This article needs additional citations for verification. Please help improve this article by adding citations to reliable sources. Unsourced material may be challenged and removed.Find sources: "IRC operator" – news · newspapers · books · scholar · JSTOR (July 2009) (Learn how and when to remove this message)

An IRC operator (often abbreviated as IRCop or oper) is a user on an Internet Relay Chat network who has privileged access. IRC operators are charged with the task of enforcing the network's rules, and in many cases, improving the network in various areas. The permissions available to an IRC operator vary according to the server software in use, and the server's configuration.

IRC operators are divided into local and global operators. The former are limited to the server(s) they have specific access to; however, global operators can perform actions affecting all users on the network. In order to perform their duties, IRC operators usually have the ability to:

Traditionally, a list of operators on a particular server is available in the MOTD, or through the /stats o [servername] command. A user can become an operator by sending the command /oper to the irc server they currently are on using a pre-selected username and a password as parameters. The command only works for the server which has the proper O-line in its IRCd configuration file. The IP address that the user is operating from may also have to match a predefined one, as an extra layer of security to prevent unauthorized users operating if they have cracked the operator's password.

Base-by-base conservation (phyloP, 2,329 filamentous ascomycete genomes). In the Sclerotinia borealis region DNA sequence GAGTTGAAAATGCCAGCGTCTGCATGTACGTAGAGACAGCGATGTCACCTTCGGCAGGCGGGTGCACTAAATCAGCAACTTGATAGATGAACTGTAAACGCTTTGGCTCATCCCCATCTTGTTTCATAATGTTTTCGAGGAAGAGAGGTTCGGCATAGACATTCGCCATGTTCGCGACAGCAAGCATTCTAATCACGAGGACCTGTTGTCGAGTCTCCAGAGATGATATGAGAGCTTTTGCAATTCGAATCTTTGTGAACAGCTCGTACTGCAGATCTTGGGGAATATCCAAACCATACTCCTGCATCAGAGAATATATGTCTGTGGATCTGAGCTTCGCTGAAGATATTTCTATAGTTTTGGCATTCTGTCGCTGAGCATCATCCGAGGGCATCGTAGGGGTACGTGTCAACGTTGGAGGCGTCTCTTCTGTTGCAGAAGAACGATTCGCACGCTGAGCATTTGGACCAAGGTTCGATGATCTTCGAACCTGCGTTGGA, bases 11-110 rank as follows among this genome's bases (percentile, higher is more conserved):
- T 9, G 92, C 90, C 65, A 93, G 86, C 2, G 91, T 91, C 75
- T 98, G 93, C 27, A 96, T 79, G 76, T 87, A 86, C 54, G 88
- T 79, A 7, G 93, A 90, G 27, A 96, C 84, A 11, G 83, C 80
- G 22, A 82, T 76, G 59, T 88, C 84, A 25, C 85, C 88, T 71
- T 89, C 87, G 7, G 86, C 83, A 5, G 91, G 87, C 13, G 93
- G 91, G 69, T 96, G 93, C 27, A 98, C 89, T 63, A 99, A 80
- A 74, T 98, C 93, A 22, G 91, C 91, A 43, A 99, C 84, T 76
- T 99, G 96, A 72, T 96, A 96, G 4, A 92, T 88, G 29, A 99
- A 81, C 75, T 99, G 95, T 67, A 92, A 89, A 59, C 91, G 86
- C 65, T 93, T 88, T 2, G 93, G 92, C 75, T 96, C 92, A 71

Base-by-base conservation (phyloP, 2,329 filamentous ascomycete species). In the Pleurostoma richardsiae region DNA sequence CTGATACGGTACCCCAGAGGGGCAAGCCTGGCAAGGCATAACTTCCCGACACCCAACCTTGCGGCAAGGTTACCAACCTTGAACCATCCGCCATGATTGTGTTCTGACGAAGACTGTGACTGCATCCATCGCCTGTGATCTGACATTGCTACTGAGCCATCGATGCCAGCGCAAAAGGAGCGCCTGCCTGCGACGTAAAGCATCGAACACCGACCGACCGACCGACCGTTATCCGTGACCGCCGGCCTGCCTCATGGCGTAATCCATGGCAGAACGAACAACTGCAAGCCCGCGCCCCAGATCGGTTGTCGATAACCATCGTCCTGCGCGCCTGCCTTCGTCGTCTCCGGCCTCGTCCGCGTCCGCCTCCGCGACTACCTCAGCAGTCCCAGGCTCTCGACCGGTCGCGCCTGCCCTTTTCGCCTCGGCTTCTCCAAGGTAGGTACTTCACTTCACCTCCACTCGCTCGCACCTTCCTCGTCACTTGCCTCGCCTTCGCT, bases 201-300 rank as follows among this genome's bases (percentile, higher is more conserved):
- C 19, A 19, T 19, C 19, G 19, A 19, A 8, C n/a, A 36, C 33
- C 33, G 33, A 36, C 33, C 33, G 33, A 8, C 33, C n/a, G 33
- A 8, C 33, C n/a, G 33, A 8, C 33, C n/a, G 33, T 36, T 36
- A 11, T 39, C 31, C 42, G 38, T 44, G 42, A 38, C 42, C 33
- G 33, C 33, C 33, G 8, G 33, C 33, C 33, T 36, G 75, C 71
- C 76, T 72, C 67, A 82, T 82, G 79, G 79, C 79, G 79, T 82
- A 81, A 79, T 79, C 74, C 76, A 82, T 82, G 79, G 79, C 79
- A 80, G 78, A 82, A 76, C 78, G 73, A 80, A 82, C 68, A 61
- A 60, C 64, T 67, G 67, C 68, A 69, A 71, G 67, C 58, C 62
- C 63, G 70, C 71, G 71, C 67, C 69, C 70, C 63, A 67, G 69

Operator types

In many IRC networks, IRCops have different types of access on a network. These ranks often depend upon the IRCd software used, though a few specific access levels remain fairly constant throughout variations:

Local operator

The Local operator (LocOp) is the lowest in operator access levels. The LocOp has a minimal control on one server out of a network, and usually has the ability to kill (disconnect) people from the server or perform local K-lines (server ban).

Global operator

The Global Operator (GlobOp) is similar to the LocOp, and has control over the entire network of servers, as opposed to a single server. GlobOps may perform G-lines or AKills (network-wide bans) and shun (forcibly mute) users over an entire network.

Services administrator

Commonly abbreviated as SA, This admin type has control over all functionality on an IRC network available via network service bots, including the commonly used NickServ, ChanServ, and MemoServ nicks. Usually, an SA has the ability to use the /sa* commands. The /sa* commands, like all actions performed by network services, are typically implemented using a virtual services node on the network, effectively masking the origin of the actions.

Network administrator

The Network administrator (NetAdmin) has the highest level of access on a network. In most cases, the founder of the network is the netadmin. Networks may, however, have multiple netadmins - especially networks with large populations.

See also

References